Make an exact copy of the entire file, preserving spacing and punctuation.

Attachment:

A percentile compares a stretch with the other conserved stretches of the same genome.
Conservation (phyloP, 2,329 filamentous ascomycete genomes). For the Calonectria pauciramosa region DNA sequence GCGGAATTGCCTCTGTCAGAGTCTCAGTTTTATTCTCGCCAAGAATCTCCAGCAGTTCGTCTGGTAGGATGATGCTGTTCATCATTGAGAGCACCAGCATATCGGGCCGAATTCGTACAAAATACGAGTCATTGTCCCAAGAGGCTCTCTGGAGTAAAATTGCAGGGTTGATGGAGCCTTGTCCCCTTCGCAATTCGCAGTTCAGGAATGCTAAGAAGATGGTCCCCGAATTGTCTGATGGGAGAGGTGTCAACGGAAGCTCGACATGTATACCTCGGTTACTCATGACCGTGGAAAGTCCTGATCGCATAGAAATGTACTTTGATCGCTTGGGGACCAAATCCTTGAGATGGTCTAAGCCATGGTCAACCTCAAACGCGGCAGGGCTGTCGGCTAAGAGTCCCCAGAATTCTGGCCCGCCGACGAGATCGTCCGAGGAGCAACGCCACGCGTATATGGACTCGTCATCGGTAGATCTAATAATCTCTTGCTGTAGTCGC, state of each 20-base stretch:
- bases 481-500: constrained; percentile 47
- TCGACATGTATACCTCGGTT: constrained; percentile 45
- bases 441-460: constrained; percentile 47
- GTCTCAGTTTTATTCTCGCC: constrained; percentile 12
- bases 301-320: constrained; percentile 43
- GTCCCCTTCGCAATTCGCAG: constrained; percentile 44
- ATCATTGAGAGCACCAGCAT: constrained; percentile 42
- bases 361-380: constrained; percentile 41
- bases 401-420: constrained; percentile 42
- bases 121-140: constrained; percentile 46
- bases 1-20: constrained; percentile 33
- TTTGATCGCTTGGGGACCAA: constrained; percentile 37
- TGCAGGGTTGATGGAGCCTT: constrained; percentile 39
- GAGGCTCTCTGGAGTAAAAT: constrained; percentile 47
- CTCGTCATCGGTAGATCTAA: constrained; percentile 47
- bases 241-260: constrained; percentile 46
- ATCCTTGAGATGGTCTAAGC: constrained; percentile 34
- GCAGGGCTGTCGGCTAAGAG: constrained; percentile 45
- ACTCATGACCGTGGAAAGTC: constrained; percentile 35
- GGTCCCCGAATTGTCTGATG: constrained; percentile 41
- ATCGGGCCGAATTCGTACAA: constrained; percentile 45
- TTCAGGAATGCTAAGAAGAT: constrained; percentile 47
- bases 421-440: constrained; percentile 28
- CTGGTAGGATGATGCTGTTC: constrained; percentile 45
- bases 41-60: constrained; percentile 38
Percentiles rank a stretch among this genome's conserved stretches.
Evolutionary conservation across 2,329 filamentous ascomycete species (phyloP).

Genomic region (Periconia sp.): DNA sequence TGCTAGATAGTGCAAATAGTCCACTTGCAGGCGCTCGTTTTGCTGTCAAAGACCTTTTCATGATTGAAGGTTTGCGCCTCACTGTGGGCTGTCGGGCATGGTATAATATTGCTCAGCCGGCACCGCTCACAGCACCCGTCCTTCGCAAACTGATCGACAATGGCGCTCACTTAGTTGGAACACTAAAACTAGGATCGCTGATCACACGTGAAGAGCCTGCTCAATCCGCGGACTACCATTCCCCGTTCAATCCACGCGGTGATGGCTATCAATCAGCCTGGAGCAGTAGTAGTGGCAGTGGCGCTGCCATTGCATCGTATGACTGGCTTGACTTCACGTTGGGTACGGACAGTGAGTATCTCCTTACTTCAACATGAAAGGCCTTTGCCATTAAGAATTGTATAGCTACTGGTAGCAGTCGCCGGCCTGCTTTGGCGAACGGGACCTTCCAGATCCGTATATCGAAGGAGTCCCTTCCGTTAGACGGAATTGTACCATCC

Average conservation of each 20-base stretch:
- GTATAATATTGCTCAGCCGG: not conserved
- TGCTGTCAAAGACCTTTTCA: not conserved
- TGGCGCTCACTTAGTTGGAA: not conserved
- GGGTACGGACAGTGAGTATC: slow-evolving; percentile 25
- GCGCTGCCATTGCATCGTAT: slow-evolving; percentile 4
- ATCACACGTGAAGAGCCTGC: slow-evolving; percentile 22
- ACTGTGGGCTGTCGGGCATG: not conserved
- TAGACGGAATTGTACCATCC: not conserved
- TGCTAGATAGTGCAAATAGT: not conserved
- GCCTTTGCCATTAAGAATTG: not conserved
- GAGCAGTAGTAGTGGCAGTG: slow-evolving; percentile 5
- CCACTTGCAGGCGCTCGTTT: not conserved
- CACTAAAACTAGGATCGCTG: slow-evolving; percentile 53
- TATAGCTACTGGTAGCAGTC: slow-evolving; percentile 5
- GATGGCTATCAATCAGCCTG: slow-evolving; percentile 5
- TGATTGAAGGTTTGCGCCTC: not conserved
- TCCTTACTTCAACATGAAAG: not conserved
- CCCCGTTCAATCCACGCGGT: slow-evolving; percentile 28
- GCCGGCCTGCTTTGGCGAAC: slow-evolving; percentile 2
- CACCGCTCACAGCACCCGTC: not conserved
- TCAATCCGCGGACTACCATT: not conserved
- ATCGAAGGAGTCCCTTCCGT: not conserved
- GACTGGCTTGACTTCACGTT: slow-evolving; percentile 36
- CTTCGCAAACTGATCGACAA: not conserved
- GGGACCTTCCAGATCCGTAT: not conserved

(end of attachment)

A percentile compares a stretch with the other conserved stretches of the same genome.
Conservation (phyloP, 2,329 filamentous ascomycete genomes). For the Calonectria pauciramosa region DNA sequence GCGGAATTGCCTCTGTCAGAGTCTCAGTTTTATTCTCGCCAAGAATCTCCAGCAGTTCGTCTGGTAGGATGATGCTGTTCATCATTGAGAGCACCAGCATATCGGGCCGAATTCGTACAAAATACGAGTCATTGTCCCAAGAGGCTCTCTGGAGTAAAATTGCAGGGTTGATGGAGCCTTGTCCCCTTCGCAATTCGCAGTTCAGGAATGCTAAGAAGATGGTCCCCGAATTGTCTGATGGGAGAGGTGTCAACGGAAGCTCGACATGTATACCTCGGTTACTCATGACCGTGGAAAGTCCTGATCGCATAGAAATGTACTTTGATCGCTTGGGGACCAAATCCTTGAGATGGTCTAAGCCATGGTCAACCTCAAACGCGGCAGGGCTGTCGGCTAAGAGTCCCCAGAATTCTGGCCCGCCGACGAGATCGTCCGAGGAGCAACGCCACGCGTATATGGACTCGTCATCGGTAGATCTAATAATCTCTTGCTGTAGTCGC, state of each 20-base stretch:
- bases 481-500: constrained; percentile 47
- TCGACATGTATACCTCGGTT: constrained; percentile 45
- bases 441-460: constrained; percentile 47
- GTCTCAGTTTTATTCTCGCC: constrained; percentile 12
- bases 301-320: constrained; percentile 43
- GTCCCCTTCGCAATTCGCAG: constrained; percentile 44
- ATCATTGAGAGCACCAGCAT: constrained; percentile 42
- bases 361-380: constrained; percentile 41
- bases 401-420: constrained; percentile 42
- bases 121-140: constrained; percentile 46
- bases 1-20: constrained; percentile 33
- TTTGATCGCTTGGGGACCAA: constrained; percentile 37
- TGCAGGGTTGATGGAGCCTT: constrained; percentile 39
- GAGGCTCTCTGGAGTAAAAT: constrained; percentile 47
- CTCGTCATCGGTAGATCTAA: constrained; percentile 47
- bases 241-260: constrained; percentile 46
- ATCCTTGAGATGGTCTAAGC: constrained; percentile 34
- GCAGGGCTGTCGGCTAAGAG: constrained; percentile 45
- ACTCATGACCGTGGAAAGTC: constrained; percentile 35
- GGTCCCCGAATTGTCTGATG: constrained; percentile 41
- ATCGGGCCGAATTCGTACAA: constrained; percentile 45
- TTCAGGAATGCTAAGAAGAT: constrained; percentile 47
- bases 421-440: constrained; percentile 28
- CTGGTAGGATGATGCTGTTC: constrained; percentile 45
- bases 41-60: constrained; percentile 38
Percentiles rank a stretch among this genome's conserved stretches.
Evolutionary conservation across 2,329 filamentous ascomycete species (phyloP).

Genomic region (Periconia sp.): DNA sequence TGCTAGATAGTGCAAATAGTCCACTTGCAGGCGCTCGTTTTGCTGTCAAAGACCTTTTCATGATTGAAGGTTTGCGCCTCACTGTGGGCTGTCGGGCATGGTATAATATTGCTCAGCCGGCACCGCTCACAGCACCCGTCCTTCGCAAACTGATCGACAATGGCGCTCACTTAGTTGGAACACTAAAACTAGGATCGCTGATCACACGTGAAGAGCCTGCTCAATCCGCGGACTACCATTCCCCGTTCAATCCACGCGGTGATGGCTATCAATCAGCCTGGAGCAGTAGTAGTGGCAGTGGCGCTGCCATTGCATCGTATGACTGGCTTGACTTCACGTTGGGTACGGACAGTGAGTATCTCCTTACTTCAACATGAAAGGCCTTTGCCATTAAGAATTGTATAGCTACTGGTAGCAGTCGCCGGCCTGCTTTGGCGAACGGGACCTTCCAGATCCGTATATCGAAGGAGTCCCTTCCGTTAGACGGAATTGTACCATCC

Average conservation of each 20-base stretch:
- GTATAATATTGCTCAGCCGG: not conserved
- TGCTGTCAAAGACCTTTTCA: not conserved
- TGGCGCTCACTTAGTTGGAA: not conserved
- GGGTACGGACAGTGAGTATC: slow-evolving; percentile 25
- GCGCTGCCATTGCATCGTAT: slow-evolving; percentile 4
- ATCACACGTGAAGAGCCTGC: slow-evolving; percentile 22
- ACTGTGGGCTGTCGGGCATG: not conserved
- TAGACGGAATTGTACCATCC: not conserved
- TGCTAGATAGTGCAAATAGT: not conserved
- GCCTTTGCCATTAAGAATTG: not conserved
- GAGCAGTAGTAGTGGCAGTG: slow-evolving; percentile 5
- CCACTTGCAGGCGCTCGTTT: not conserved
- CACTAAAACTAGGATCGCTG: slow-evolving; percentile 53
- TATAGCTACTGGTAGCAGTC: slow-evolving; percentile 5
- GATGGCTATCAATCAGCCTG: slow-evolving; percentile 5
- TGATTGAAGGTTTGCGCCTC: not conserved
- TCCTTACTTCAACATGAAAG: not conserved
- CCCCGTTCAATCCACGCGGT: slow-evolving; percentile 28
- GCCGGCCTGCTTTGGCGAAC: slow-evolving; percentile 2
- CACCGCTCACAGCACCCGTC: not conserved
- TCAATCCGCGGACTACCATT: not conserved
- ATCGAAGGAGTCCCTTCCGT: not conserved
- GACTGGCTTGACTTCACGTT: slow-evolving; percentile 36
- CTTCGCAAACTGATCGACAA: not conserved
- GGGACCTTCCAGATCCGTAT: not conserved